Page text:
Initiation of limb regeneration: The critical steps for regenerative capacity

Authors

  • Hitoshi Yokoyama

    Corresponding author
    1. Howard Hughes Medical Institute, Department of Pharmacology, Institute for Stem Cell and Regenerative Medicine, University of Washington School of Medicine, Seattle, WA 98195, USA and
    2. Department of Developmental Biology and Neurosciences, Graduate School of Life Sciences, Tohoku University, Aoba-ku, Sendai 980-8578, Japan
      *Author to whom all correspondence should be addressed.
      Email: yokoyoko@biology.tohoku.ac.jp
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*Author to whom all correspondence should be addressed.
Email: yokoyoko@biology.tohoku.ac.jp

Abstract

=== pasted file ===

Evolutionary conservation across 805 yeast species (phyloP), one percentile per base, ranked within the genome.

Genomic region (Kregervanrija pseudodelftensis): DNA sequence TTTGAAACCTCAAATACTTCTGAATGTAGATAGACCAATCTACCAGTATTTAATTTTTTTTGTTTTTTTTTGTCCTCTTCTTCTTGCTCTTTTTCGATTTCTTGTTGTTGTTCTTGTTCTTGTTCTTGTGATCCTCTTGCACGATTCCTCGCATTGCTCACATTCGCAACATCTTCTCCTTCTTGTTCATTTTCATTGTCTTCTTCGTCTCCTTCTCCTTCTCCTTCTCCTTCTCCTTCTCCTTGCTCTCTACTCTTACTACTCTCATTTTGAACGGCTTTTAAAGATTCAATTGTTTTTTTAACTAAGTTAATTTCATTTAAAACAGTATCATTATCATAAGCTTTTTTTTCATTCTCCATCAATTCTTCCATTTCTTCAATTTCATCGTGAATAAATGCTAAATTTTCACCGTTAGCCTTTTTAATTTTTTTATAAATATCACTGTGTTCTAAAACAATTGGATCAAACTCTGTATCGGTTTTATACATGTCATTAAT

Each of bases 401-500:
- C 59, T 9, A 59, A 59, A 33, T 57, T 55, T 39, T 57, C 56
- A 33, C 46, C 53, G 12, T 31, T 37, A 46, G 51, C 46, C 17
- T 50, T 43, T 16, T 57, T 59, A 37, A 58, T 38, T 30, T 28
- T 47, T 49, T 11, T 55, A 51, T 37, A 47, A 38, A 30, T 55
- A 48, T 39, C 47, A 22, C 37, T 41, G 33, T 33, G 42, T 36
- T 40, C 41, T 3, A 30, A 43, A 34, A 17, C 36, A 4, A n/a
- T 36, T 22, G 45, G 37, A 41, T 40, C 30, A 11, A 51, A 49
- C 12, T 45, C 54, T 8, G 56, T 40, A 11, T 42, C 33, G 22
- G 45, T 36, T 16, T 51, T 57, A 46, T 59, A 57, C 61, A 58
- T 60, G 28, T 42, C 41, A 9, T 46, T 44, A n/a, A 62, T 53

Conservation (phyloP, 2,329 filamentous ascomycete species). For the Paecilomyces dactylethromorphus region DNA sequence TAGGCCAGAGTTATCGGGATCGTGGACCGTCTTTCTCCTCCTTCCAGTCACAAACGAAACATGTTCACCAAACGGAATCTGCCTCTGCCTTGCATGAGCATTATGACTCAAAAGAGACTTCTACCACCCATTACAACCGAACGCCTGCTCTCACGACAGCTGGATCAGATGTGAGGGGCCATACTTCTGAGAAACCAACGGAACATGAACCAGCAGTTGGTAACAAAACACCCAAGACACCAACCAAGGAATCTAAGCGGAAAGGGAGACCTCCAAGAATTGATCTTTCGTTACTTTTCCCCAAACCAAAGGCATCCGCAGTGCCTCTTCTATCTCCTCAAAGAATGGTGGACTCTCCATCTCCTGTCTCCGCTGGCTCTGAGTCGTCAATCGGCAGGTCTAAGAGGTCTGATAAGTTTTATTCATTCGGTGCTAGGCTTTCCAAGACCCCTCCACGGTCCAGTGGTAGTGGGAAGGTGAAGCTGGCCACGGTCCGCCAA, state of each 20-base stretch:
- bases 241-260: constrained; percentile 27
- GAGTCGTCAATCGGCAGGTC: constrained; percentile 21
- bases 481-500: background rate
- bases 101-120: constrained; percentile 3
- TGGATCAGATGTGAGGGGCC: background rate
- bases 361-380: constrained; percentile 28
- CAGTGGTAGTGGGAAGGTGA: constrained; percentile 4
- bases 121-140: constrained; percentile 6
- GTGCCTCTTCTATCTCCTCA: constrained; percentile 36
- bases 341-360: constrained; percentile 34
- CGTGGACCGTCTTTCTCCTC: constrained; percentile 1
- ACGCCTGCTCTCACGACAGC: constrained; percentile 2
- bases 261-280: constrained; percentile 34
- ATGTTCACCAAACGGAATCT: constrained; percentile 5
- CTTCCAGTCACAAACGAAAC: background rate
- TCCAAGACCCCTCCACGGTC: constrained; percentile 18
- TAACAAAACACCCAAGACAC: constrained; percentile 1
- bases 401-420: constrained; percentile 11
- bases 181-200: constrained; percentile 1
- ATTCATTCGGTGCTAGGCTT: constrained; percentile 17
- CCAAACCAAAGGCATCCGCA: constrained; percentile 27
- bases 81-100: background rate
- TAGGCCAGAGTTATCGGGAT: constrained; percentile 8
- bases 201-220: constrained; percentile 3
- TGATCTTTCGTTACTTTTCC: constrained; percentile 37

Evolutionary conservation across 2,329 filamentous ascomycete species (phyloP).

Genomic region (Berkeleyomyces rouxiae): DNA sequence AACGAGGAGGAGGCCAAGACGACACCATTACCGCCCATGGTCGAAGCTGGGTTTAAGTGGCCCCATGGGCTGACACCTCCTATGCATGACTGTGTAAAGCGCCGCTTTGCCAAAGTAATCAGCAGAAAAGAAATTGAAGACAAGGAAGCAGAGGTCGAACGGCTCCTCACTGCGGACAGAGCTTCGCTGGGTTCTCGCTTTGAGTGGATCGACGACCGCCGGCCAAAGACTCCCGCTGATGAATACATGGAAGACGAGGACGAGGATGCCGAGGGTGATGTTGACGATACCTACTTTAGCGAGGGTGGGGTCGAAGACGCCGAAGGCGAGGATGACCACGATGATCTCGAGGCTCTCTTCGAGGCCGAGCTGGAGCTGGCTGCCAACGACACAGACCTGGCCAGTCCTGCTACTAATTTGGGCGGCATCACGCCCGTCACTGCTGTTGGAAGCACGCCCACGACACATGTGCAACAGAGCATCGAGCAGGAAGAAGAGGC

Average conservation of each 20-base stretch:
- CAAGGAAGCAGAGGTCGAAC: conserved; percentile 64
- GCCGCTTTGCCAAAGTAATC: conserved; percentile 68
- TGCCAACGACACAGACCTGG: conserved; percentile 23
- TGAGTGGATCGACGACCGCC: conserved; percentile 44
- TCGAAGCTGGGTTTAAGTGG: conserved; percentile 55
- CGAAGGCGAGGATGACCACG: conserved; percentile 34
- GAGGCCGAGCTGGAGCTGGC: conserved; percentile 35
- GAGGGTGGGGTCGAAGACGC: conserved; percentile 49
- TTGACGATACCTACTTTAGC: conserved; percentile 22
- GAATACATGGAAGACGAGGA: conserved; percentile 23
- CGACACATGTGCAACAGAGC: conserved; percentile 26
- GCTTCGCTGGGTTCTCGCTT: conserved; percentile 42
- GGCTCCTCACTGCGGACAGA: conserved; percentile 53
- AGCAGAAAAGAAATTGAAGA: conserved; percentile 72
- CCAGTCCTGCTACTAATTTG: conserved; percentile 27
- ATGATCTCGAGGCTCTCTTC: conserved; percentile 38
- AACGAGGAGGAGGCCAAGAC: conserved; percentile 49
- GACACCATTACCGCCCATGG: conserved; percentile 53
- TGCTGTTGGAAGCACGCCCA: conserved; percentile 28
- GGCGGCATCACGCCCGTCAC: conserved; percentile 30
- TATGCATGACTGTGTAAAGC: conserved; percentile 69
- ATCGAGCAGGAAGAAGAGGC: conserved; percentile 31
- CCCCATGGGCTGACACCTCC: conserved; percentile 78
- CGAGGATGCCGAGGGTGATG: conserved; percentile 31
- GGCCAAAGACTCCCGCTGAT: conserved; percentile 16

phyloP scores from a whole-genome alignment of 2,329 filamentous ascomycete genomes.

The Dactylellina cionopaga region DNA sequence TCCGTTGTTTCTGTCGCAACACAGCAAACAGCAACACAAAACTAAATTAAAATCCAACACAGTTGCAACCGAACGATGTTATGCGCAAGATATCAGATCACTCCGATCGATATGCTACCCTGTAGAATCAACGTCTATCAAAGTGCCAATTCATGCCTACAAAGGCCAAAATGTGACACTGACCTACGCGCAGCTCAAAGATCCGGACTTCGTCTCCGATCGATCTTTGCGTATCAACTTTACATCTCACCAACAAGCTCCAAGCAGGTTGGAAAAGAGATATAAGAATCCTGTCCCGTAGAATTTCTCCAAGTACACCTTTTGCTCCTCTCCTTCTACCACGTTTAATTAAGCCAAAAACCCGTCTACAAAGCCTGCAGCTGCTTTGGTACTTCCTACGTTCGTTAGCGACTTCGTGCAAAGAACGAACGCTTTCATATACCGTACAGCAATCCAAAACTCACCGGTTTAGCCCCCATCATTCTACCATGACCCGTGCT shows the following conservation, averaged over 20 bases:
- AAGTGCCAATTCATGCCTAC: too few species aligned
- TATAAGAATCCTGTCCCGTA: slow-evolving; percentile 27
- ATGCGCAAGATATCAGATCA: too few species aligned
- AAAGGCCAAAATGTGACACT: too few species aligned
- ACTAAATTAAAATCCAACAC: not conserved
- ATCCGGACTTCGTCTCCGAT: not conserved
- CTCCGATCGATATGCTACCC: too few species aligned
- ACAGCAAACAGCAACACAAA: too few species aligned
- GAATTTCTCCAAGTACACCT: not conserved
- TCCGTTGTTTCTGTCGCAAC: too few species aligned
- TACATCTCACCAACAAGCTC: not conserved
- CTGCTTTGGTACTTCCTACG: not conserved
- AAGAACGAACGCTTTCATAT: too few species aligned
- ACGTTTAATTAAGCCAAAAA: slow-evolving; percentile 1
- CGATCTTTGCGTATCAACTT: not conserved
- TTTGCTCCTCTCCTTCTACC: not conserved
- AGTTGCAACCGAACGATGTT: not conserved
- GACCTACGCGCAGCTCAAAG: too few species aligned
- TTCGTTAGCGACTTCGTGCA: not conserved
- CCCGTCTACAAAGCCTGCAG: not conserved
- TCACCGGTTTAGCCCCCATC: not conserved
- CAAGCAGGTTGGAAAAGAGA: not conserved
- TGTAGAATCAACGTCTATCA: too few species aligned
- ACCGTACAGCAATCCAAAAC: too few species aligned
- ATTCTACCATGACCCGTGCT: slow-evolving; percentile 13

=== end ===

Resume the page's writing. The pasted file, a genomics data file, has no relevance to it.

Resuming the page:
While urodele amphibians (newts and salamanders) can regenerate limbs as adults, other tetrapods (reptiles, birds and mammals) cannot and just undergo wound healing. In adult mammals such as mice and humans, the wound heals and a scar is formed after injury, while wound healing is completed without scarring in an embryonic mouse. Completion of regeneration and wound healing takes a long time in regenerative and non-regenerative limbs, respectively. However, it is the early steps that are critical for determining the extent of regenerative response after limb amputation, ranging from wound healing with scar formation, scar-free wound healing, hypomorphic limb regeneration to complete limb regeneration. In addition to the accumulation of information on gene expression during limb regeneration, functional analysis of signaling molecules has recently shown important roles of fibroblast growth factor (FGF), Wnt/β-catenin and bone morphogenic protein (BMP)/Msx signaling. Here, the routine steps of wound healing/limb regeneration and signaling molecules specifically involved in limb regeneration are summarized. Regeneration of embryonic mouse digit tips and anuran amphibian (Xenopus) limbs shows intermediate regenerative responses between the two extremes, those of adult mammals (least regenerative) and urodele amphibians (more regenerative), providing a range of models to study the various abilities of limbs to regenerate.

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